My catalyst in this life to becoming a Buddhist occurred when I was a teenager visiting Asia with my parents. In Nepal, we encountered Tibetans in exile, who radiated the most amazing peace and joy despite having lost everything in their flight across the Himalayas. I spent my fifteenth birthday with three new friends, an American woman, an Australian man, and a Nepalese man who were all practicing Tibetan Buddhists. They took me on a tour of the awe-inspiring Buddhist sites of Bodhnath and Swayambhunath and gave me an living example of Western converts to Tibetan Buddhism.
For a few years afterwards I corresponded with the American woman, who was in process of ordaining as a nun. She expressed great joy when I took refuge (formally converted to Buddhism), but when I wrote to tell her of my impending engagement to my now-husband, she was the only person who didn’t offer me congratulations. The gist of her reply was that if I got married I would be tying myself down with ever-increasing attachments that would bind me to samsara, this world of suffering. She urged me instead to embrace spiritual practice. Only through devoted practice, preferably as an ordained nun, could I achieve enlightenment quickly and thus benefit not just myself or a few people but all people.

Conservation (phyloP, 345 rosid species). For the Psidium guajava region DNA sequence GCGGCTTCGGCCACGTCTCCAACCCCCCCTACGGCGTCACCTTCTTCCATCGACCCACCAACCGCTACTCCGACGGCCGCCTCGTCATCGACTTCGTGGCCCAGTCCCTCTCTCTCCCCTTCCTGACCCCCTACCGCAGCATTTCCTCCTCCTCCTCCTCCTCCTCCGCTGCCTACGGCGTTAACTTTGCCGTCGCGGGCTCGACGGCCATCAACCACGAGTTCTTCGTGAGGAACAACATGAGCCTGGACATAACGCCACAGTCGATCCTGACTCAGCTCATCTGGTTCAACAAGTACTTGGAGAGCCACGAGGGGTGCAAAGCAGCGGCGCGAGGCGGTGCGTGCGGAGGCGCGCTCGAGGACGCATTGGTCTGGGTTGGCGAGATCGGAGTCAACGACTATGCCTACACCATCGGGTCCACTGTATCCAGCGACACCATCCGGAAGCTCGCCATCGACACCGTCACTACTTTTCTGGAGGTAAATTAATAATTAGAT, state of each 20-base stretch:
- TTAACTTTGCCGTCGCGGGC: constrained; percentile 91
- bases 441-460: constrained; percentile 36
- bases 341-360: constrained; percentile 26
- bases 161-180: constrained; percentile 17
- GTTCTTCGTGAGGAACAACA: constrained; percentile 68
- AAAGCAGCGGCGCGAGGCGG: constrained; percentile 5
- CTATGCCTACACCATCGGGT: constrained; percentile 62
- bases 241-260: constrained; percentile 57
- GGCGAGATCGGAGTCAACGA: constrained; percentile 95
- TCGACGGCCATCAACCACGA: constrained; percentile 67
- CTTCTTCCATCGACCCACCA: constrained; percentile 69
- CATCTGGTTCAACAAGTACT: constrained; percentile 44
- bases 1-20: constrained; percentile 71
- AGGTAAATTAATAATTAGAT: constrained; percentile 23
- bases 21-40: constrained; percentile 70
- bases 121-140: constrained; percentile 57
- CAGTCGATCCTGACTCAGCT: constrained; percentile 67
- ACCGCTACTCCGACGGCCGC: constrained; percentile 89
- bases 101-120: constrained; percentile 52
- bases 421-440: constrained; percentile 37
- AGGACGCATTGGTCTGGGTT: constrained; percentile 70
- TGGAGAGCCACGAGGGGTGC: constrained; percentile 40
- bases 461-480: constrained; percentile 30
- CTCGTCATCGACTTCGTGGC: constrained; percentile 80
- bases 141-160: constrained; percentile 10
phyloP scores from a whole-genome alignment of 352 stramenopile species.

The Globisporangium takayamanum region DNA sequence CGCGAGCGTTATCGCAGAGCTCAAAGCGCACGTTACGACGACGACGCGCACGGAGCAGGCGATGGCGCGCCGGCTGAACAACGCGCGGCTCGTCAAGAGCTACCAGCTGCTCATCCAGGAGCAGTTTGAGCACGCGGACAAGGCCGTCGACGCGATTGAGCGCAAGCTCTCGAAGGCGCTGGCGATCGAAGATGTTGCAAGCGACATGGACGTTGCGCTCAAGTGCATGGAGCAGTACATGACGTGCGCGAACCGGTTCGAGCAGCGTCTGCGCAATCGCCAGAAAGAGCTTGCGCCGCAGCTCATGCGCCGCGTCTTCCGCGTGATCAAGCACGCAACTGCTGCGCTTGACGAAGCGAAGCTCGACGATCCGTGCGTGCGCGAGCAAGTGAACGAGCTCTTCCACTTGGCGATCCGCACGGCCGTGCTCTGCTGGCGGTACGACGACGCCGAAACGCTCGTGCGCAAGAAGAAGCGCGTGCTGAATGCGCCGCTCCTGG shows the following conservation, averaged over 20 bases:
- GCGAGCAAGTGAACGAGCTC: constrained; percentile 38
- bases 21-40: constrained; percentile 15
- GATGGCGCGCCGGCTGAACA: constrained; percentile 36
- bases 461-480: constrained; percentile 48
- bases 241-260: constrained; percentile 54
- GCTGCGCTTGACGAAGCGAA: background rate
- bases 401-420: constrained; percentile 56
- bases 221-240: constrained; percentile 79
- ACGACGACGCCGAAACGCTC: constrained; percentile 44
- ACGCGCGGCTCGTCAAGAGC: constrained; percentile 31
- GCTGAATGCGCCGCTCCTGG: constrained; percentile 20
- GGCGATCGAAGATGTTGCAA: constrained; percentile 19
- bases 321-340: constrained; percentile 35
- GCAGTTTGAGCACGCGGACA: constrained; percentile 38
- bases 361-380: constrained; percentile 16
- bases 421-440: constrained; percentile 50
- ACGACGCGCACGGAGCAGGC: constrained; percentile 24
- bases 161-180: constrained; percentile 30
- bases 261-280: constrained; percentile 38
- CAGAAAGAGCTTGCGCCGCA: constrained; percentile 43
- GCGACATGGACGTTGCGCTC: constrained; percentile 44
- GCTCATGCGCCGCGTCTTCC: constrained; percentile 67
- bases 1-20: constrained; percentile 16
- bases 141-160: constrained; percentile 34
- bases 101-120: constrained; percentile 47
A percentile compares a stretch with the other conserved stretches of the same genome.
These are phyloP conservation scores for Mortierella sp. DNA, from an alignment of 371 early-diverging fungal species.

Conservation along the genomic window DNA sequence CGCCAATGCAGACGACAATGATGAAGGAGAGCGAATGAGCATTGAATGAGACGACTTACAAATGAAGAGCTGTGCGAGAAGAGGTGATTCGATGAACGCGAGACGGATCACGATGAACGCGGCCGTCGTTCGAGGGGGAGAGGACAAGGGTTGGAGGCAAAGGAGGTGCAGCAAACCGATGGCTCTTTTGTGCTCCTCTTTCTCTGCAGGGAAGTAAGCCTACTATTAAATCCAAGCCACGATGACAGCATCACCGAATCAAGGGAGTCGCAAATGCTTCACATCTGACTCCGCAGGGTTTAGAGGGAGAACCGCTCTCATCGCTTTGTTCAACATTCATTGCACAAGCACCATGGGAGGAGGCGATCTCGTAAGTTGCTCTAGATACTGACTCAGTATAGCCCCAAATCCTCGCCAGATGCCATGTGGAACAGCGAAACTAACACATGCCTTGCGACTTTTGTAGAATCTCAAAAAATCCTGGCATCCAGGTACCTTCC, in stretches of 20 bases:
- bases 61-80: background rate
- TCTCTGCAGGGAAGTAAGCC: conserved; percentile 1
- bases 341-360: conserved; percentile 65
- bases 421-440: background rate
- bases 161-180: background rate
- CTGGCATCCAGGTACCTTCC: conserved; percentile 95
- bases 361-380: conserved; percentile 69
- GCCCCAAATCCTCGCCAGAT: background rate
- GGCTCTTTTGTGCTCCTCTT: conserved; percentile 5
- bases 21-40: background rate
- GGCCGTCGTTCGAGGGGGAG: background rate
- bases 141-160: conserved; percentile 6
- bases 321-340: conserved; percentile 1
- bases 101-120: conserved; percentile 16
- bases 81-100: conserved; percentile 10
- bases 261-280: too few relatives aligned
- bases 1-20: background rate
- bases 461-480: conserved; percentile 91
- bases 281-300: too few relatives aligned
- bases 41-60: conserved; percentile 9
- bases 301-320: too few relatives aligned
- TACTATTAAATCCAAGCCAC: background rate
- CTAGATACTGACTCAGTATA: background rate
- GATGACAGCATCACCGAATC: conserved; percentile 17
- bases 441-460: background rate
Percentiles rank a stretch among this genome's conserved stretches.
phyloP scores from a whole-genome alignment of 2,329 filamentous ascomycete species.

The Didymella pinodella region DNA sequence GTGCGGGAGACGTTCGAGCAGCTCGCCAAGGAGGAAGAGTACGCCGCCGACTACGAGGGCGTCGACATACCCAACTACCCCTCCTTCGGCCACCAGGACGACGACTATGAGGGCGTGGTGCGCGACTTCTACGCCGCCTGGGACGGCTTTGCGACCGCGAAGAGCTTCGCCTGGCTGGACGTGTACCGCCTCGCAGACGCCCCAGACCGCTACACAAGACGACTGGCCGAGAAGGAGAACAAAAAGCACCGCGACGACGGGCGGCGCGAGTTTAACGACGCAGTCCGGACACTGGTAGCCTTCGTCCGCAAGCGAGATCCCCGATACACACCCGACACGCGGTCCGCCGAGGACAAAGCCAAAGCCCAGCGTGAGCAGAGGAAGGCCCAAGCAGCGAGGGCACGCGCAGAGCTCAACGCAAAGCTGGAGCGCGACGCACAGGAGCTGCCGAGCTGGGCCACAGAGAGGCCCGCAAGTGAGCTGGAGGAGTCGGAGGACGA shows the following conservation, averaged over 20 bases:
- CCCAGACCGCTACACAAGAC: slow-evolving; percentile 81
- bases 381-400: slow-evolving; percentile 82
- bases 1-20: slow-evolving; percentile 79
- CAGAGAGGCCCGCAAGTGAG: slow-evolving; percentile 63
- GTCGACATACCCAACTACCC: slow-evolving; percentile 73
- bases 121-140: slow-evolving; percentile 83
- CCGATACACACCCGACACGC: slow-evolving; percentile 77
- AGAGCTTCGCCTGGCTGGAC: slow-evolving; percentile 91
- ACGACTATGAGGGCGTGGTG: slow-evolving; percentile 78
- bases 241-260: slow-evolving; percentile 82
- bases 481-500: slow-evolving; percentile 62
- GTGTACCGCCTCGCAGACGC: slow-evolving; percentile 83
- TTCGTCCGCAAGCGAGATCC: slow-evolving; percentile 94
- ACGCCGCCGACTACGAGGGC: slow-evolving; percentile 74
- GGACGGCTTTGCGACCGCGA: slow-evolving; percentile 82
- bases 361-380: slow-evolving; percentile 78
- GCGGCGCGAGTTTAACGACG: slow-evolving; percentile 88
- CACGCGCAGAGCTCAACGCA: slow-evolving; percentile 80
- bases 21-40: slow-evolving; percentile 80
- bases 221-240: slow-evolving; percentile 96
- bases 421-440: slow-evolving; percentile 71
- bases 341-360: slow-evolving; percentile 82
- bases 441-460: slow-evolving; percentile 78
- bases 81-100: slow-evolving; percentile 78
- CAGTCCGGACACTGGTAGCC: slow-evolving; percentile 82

I was eighteen and in love; I didn’t like her response and I didn’t know how to react to it. I stopped writing to her. A couple years later I got married to a wonderful man. I considered myself incredibly lucky (and still do). But I have to admit, she was right. I am thoroughly tied to samsaric existence. The height of my spiritual practice is striving to be a virtuous householder; I am a long way from renunciation. Continue reading